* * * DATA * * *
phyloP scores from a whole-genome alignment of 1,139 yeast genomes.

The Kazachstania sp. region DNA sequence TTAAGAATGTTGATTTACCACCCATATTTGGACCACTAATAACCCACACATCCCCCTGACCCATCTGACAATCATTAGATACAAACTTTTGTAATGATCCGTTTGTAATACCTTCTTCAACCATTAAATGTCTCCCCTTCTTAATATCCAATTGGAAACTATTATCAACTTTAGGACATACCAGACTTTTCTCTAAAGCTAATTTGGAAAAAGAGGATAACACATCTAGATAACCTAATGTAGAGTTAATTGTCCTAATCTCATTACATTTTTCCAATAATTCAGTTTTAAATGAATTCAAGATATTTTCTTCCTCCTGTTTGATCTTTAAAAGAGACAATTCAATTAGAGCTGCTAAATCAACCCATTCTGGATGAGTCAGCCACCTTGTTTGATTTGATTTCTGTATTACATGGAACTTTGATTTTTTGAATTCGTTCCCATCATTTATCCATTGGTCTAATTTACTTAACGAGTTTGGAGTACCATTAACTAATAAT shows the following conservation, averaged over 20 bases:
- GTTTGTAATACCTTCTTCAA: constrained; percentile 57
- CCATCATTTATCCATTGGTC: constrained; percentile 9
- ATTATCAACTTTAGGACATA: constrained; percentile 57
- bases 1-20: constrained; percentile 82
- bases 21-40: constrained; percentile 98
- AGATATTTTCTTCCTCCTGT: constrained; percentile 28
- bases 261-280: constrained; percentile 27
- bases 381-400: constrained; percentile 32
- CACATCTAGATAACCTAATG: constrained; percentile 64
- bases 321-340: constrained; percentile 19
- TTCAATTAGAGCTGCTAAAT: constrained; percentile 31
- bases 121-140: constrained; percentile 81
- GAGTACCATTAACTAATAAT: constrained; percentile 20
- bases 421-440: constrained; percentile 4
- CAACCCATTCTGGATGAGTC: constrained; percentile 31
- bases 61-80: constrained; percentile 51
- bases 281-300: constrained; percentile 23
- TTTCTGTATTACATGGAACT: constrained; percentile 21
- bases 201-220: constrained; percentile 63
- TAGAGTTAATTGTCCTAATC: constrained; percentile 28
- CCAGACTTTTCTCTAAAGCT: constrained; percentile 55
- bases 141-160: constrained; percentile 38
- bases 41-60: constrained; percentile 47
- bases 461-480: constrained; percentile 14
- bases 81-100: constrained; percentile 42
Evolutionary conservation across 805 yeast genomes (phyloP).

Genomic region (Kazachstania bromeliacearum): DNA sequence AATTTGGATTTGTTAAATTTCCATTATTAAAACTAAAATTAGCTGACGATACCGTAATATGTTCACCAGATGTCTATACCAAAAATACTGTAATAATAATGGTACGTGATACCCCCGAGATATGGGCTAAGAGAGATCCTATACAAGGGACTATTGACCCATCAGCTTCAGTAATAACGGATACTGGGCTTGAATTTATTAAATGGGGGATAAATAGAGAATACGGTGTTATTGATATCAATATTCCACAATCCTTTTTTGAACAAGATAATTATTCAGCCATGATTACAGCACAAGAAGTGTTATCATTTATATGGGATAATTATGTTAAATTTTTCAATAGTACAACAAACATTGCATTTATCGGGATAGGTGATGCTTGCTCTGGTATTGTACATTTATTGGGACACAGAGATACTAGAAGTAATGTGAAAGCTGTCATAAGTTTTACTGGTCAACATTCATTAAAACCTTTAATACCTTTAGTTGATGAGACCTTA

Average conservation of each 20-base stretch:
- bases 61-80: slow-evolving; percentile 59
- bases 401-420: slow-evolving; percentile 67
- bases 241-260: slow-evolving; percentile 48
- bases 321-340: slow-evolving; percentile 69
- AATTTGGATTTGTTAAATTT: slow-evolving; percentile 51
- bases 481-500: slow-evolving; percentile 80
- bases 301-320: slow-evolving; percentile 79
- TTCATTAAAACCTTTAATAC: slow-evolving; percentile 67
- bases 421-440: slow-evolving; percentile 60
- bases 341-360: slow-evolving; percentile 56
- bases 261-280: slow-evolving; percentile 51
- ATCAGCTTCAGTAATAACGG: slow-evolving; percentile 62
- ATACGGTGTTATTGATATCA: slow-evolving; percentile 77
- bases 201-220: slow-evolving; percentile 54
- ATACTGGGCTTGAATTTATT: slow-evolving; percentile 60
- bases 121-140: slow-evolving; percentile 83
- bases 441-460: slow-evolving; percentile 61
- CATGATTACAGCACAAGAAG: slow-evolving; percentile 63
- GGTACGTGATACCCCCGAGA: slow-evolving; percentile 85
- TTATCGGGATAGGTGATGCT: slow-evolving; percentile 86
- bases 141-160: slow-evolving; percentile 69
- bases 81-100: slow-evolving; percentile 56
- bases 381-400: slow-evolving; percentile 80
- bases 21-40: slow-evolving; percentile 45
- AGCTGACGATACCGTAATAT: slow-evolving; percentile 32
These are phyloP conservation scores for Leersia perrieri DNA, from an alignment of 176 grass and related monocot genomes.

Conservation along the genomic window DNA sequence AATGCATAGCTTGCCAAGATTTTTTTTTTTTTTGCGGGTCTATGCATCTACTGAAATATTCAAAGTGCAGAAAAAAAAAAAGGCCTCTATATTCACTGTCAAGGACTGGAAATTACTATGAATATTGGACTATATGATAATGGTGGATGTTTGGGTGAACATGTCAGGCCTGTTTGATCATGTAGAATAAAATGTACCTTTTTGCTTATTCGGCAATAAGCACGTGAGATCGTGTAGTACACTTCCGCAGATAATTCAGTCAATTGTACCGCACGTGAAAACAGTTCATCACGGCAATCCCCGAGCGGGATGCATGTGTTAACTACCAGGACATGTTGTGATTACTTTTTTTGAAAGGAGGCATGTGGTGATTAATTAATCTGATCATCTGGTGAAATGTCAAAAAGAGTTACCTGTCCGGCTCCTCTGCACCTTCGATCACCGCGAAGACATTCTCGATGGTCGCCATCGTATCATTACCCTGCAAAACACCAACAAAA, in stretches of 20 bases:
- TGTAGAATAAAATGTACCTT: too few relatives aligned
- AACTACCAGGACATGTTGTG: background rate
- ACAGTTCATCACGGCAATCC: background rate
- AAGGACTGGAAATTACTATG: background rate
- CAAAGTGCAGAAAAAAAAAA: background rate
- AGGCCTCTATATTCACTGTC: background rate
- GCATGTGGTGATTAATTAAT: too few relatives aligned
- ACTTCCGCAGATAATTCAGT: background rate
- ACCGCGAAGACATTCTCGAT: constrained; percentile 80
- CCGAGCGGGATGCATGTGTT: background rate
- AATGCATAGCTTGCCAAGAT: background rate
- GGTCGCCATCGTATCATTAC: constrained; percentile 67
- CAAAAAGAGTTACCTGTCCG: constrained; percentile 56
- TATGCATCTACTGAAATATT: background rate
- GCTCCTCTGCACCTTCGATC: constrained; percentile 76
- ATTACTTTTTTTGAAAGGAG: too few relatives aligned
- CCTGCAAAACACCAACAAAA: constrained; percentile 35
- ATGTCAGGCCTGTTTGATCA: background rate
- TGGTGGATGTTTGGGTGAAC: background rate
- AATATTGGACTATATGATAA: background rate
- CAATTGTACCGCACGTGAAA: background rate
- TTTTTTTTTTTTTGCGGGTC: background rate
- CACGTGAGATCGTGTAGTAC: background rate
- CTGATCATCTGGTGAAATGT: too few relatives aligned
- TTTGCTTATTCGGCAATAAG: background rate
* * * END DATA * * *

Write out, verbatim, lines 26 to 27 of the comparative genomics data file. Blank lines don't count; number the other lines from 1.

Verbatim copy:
- bases 461-480: constrained; percentile 14
- bases 81-100: constrained; percentile 42